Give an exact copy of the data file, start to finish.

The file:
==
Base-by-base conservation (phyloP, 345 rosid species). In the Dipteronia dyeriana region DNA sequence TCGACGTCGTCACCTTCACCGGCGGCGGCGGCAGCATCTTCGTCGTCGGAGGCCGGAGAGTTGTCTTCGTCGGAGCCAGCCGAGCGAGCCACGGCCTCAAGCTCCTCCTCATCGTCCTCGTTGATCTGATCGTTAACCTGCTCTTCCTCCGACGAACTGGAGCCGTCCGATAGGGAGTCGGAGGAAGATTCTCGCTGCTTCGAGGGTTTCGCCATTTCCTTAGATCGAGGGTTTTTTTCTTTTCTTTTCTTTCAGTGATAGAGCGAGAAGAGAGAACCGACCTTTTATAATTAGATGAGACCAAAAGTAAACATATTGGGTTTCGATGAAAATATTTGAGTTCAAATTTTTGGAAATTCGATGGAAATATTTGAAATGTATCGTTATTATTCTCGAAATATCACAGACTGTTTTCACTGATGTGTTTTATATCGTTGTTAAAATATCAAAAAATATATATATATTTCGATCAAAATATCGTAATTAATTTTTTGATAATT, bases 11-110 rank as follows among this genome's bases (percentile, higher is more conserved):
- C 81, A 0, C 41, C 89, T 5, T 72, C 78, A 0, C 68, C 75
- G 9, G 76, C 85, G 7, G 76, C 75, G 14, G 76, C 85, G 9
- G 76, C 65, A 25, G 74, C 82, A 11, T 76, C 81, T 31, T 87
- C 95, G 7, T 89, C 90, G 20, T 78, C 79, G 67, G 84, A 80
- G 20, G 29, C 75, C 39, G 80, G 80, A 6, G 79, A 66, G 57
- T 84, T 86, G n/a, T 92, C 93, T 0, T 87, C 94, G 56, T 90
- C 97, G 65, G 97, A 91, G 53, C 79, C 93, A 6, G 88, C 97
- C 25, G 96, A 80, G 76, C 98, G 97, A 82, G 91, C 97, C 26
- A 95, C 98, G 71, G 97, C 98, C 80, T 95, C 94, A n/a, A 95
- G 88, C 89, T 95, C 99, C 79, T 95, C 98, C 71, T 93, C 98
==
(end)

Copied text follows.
Base-by-base conservation (phyloP, 345 rosid species). In the Dipteronia dyeriana region DNA sequence TCGACGTCGTCACCTTCACCGGCGGCGGCGGCAGCATCTTCGTCGTCGGAGGCCGGAGAGTTGTCTTCGTCGGAGCCAGCCGAGCGAGCCACGGCCTCAAGCTCCTCCTCATCGTCCTCGTTGATCTGATCGTTAACCTGCTCTTCCTCCGACGAACTGGAGCCGTCCGATAGGGAGTCGGAGGAAGATTCTCGCTGCTTCGAGGGTTTCGCCATTTCCTTAGATCGAGGGTTTTTTTCTTTTCTTTTCTTTCAGTGATAGAGCGAGAAGAGAGAACCGACCTTTTATAATTAGATGAGACCAAAAGTAAACATATTGGGTTTCGATGAAAATATTTGAGTTCAAATTTTTGGAAATTCGATGGAAATATTTGAAATGTATCGTTATTATTCTCGAAATATCACAGACTGTTTTCACTGATGTGTTTTATATCGTTGTTAAAATATCAAAAAATATATATATATTTCGATCAAAATATCGTAATTAATTTTTTGATAATT, bases 11-110 rank as follows among this genome's bases (percentile, higher is more conserved):
- C 81, A 0, C 41, C 89, T 5, T 72, C 78, A 0, C 68, C 75
- G 9, G 76, C 85, G 7, G 76, C 75, G 14, G 76, C 85, G 9
- G 76, C 65, A 25, G 74, C 82, A 11, T 76, C 81, T 31, T 87
- C 95, G 7, T 89, C 90, G 20, T 78, C 79, G 67, G 84, A 80
- G 20, G 29, C 75, C 39, G 80, G 80, A 6, G 79, A 66, G 57
- T 84, T 86, G n/a, T 92, C 93, T 0, T 87, C 94, G 56, T 90
- C 97, G 65, G 97, A 91, G 53, C 79, C 93, A 6, G 88, C 97
- C 25, G 96, A 80, G 76, C 98, G 97, A 82, G 91, C 97, C 26
- A 95, C 98, G 71, G 97, C 98, C 80, T 95, C 94, A n/a, A 95
- G 88, C 89, T 95, C 99, C 79, T 95, C 98, C 71, T 93, C 98